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c# – Xamarin.Android – does native code compilation make reverse engineering harder?

Posted by: admin June 15, 2020 Leave a comment

Questions:

We are considering porting our C# .NET application to Android, and I have started reading about Xamarin.Android and the Mono framework. I am just beginning with Android development.

I notice on the main http://xamarin.com/android page that it states:

Native Code
High-performance compiled code with full access to all the native APIs.

Does this imply that the generated code will be native code that is more difficult to reverse engineer? We would like to create amongst other things a class library that contains our key algorithms, and if we can compile it to native code to hinder reverse engineering, that would make us less fearful of porting.

I have read several other posts about Android code not being much harder to decompile than obfuscated .net assemblies (after using ProGuard). Is native code compilation a recent feature that came after those posts? Thanks for any advice!

How to&Answers:

Currently, Xamarin under Android does not compile to native processor code. It creates .NET p-code, which runs in a Mono virtual machine, which each Xamarin-compiled app installs with the rest of application files. As far as I know, the only way reasonable way to create native code for Android is to use Android NDK (http://developer.android.com/tools/sdk/ndk/index.html) and write code in C or C++.

I did some informal benchmarks, comparing Java and analogues code in C# compiled with Xamarin and Dot42, and native code, for a real-life app (text processing). Basically C# from Xamarin was about 10-20% faster than Java or Dot42 on that particular app, while native code was about 5-6 times faster. Read more at:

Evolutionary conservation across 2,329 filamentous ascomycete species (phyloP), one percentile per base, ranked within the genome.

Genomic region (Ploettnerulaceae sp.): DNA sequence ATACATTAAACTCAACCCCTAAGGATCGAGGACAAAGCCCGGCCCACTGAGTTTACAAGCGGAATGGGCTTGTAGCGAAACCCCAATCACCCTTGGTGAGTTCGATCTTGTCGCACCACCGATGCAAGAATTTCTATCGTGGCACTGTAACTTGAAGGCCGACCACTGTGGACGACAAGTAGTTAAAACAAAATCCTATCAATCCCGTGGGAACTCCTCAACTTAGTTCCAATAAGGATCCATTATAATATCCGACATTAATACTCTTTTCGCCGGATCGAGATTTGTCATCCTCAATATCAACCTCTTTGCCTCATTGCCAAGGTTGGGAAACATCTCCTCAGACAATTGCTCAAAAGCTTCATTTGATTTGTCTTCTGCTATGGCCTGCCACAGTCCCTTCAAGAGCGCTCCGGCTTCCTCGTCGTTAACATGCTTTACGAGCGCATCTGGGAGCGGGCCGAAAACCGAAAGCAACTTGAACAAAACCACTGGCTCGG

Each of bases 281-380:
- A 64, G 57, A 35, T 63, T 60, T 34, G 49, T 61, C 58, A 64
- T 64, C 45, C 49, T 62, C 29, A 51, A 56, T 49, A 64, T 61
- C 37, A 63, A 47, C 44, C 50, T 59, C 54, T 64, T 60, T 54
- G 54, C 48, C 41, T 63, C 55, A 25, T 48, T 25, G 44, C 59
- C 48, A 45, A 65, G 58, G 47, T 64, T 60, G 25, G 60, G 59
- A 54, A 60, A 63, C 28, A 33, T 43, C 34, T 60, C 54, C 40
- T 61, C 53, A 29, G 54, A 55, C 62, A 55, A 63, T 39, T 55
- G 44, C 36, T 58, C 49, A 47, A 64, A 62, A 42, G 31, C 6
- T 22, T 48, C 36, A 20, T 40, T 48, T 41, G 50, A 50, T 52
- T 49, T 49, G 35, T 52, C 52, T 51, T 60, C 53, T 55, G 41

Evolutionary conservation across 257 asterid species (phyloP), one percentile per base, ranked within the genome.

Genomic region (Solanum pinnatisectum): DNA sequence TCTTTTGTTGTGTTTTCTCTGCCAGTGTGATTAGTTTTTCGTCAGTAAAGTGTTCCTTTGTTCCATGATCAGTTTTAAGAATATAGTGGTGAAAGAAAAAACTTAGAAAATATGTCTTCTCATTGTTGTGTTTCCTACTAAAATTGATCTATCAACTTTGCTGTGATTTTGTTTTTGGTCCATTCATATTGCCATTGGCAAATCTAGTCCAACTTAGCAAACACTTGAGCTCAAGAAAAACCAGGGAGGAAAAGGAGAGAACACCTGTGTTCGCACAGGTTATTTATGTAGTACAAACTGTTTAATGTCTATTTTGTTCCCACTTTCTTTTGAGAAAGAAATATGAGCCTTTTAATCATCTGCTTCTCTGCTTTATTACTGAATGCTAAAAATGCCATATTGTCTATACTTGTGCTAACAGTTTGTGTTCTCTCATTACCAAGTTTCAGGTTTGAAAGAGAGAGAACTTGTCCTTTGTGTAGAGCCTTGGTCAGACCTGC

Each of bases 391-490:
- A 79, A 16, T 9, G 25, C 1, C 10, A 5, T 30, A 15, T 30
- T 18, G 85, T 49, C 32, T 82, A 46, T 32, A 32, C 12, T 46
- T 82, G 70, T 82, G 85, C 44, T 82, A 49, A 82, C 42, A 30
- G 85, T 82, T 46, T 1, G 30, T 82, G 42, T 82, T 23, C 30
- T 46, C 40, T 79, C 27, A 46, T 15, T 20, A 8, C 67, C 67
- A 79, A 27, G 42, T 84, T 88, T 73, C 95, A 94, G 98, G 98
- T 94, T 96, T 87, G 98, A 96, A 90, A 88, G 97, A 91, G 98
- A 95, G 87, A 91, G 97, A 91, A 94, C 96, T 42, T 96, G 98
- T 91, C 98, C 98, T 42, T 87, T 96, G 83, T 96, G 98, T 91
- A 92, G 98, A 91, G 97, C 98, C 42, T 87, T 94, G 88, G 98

Does anyone have benchmarks (code & results) comparing performance of Android apps written in Xamarin C# and Java?

Also, to protect my Android Java code from hacking, I use DexGuard obfuscator (http://www.saikoa.com/dexguard). However, I really don’t know how much harder it is for good hackers to de-compile and tamper with such obfuscated code. DexGuard will not protect .NET Xamarin code of course, only Java code or other code compiled for JVM. It won’t even protect Dot42 code, which compiles directly to Dalvik VM p-code (the virtual machine all normal Android apps run in, Java code is also “dexed” and converted to Dalvik code before it can run on Android).

Greg

Answer:

Because Xamarin.Android is JIT’ed it can be decompiled directly back to C#. Just unzip the APK and use ILSpy with assemblies/*.dll. This cannot be done on Xamarin.iOS as it is AOT compiled because of runtime restrictions imposed by Apple.

Rdio.Android